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Cougar Facts for Kids

Want to learn some cool cougar facts for kids? Learn all about these amazing creatures in this post. We will talk about the cougar’s physical description, diet, offspring, and more!

cougar walking towards camera

One of the most interesting cougar facts for kids is that according to the Guinness Book of World Records, a cougar is the mammal with the highest number of different names.

Physical Description

A cougar resembles a large housecat.  Cougars have short fur that is grey-brown or reddish brown. Their underside fur is lighter in color than the fur on the rest of their bodies. Cougars are distinguished by black markings on their faces and ears. They also have black-tipped tails.

Cougars have small heads and gold eyes. They have short ears and snouts. A cougar has a powerful jaw. It has a muscular body with a long tail.

Cougars weigh from seventy-five to two hundred and fifty pounds. They grow to be between three and six and a half feet long. Male cougars are larger than females. A cougar’s tail makes up a third to a half of its body length.


The Cougar’s range extends from Canada's Yukon area to the Andes mountains in South America. This range includes western North America, Florida, and most of South America. Cougars thrive in all climates, from hot to cold temperatures.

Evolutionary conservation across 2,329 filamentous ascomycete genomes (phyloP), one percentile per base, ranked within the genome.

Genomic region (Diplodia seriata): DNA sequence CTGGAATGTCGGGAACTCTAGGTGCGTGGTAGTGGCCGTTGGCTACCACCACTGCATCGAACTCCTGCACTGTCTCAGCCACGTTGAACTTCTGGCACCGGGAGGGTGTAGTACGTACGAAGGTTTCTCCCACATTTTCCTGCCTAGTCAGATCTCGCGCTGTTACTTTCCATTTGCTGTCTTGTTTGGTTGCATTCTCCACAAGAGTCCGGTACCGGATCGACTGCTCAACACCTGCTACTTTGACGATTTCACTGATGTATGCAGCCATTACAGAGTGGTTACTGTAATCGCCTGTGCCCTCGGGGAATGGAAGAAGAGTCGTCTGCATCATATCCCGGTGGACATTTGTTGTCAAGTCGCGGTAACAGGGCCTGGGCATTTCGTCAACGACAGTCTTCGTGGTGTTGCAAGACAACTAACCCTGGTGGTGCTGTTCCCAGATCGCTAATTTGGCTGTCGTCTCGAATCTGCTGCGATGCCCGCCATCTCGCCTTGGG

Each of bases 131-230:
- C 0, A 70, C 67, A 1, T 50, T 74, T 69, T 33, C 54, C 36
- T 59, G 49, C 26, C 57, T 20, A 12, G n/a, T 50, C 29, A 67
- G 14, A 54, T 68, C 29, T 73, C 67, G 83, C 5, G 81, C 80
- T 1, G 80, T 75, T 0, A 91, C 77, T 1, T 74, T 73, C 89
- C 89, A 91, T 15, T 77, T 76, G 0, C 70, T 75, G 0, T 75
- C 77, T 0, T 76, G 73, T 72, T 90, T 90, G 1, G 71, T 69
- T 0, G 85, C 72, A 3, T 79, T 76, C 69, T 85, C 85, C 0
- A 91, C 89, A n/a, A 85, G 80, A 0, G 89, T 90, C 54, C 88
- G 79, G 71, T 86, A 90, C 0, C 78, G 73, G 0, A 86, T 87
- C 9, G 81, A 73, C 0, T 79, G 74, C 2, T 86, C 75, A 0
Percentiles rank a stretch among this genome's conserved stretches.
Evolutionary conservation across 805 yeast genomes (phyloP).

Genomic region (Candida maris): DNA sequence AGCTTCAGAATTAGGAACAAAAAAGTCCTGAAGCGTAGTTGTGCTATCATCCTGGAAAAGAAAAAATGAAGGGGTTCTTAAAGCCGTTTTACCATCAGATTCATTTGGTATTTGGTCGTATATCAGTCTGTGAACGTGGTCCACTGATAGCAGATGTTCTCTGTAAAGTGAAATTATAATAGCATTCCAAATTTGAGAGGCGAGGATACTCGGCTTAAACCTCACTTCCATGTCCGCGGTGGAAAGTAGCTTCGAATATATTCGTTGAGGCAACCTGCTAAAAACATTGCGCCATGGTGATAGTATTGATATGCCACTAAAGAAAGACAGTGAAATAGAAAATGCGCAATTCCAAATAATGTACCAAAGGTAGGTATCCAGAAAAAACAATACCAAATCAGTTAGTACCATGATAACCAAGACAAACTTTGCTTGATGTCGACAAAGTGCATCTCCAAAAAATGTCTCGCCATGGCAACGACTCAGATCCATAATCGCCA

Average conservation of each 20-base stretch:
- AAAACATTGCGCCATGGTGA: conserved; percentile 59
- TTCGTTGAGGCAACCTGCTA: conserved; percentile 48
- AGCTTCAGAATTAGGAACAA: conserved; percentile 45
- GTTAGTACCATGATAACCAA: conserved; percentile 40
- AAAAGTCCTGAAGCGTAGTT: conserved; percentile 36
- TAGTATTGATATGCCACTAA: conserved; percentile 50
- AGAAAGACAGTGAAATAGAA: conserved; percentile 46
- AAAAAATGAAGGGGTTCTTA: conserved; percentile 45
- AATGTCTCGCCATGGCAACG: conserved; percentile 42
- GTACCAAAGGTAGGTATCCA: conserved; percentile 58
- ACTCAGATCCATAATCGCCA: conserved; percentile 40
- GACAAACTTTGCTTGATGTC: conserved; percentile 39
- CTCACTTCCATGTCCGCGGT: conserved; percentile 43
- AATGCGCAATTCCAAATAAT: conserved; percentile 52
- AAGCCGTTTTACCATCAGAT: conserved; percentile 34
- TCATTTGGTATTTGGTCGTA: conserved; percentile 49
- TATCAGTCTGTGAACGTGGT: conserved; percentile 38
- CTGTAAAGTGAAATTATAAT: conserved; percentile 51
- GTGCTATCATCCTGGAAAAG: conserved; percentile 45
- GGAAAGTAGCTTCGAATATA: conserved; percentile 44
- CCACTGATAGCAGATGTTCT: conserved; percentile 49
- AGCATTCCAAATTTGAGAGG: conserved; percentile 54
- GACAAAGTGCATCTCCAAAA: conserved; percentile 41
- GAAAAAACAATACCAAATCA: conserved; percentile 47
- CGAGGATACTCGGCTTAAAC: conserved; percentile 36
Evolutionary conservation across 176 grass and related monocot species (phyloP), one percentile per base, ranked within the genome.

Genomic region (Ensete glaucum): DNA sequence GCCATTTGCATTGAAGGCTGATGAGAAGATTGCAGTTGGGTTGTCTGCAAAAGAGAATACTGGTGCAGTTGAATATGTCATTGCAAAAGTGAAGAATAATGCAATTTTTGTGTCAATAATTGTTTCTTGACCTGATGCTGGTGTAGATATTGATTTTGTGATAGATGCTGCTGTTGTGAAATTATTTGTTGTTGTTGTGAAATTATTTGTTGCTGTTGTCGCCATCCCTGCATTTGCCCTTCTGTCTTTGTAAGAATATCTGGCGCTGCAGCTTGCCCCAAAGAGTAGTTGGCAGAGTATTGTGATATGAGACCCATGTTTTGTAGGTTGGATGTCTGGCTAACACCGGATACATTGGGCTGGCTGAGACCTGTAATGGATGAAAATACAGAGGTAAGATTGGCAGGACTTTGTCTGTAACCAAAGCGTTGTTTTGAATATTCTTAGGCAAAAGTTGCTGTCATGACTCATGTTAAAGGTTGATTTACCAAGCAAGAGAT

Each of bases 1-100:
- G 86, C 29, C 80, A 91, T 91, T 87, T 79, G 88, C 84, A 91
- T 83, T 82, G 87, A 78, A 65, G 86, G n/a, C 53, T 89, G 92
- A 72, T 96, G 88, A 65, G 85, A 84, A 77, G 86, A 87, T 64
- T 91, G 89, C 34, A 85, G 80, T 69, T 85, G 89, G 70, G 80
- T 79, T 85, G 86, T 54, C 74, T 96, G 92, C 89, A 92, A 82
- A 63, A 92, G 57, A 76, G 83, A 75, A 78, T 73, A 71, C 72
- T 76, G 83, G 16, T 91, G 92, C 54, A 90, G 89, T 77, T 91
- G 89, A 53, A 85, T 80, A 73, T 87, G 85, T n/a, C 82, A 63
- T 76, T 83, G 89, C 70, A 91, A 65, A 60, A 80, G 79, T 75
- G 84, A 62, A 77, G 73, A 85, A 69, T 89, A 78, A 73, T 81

Cougars are very adaptable. They live in woodlands, grasslands, swamps, and deserts. They prefer to live in areas with canyons and dense vegetation.


A cougar has a wide range of territory.  A cougar range is fifty to one hundred and fifty square miles in size. Cougars don't have dens. They seek refuge in different places in their range. These places include caves, rocky outcrops, and places with thick vegetation.

Cougars hunt both during the day and at night. They are most active during the hours of dusk and dawn. Cougars are solitary creatures that roam their territory in search of prey. They stalk, pounce, and attack their prey from behind. Cougars save their leftover prey by covering it with leaves and other debris. They will later return to eat the remaining prey.

cougar eating


Cougars are carnivores. Cougars prefer deer, but they will eat a wide range of wild animals.  Bobcats, raccoons, rabbits, fish, and snails can all be part of a cougar's diet.  Cougars also prey on domestic animals such as calves, pigs, and chickens.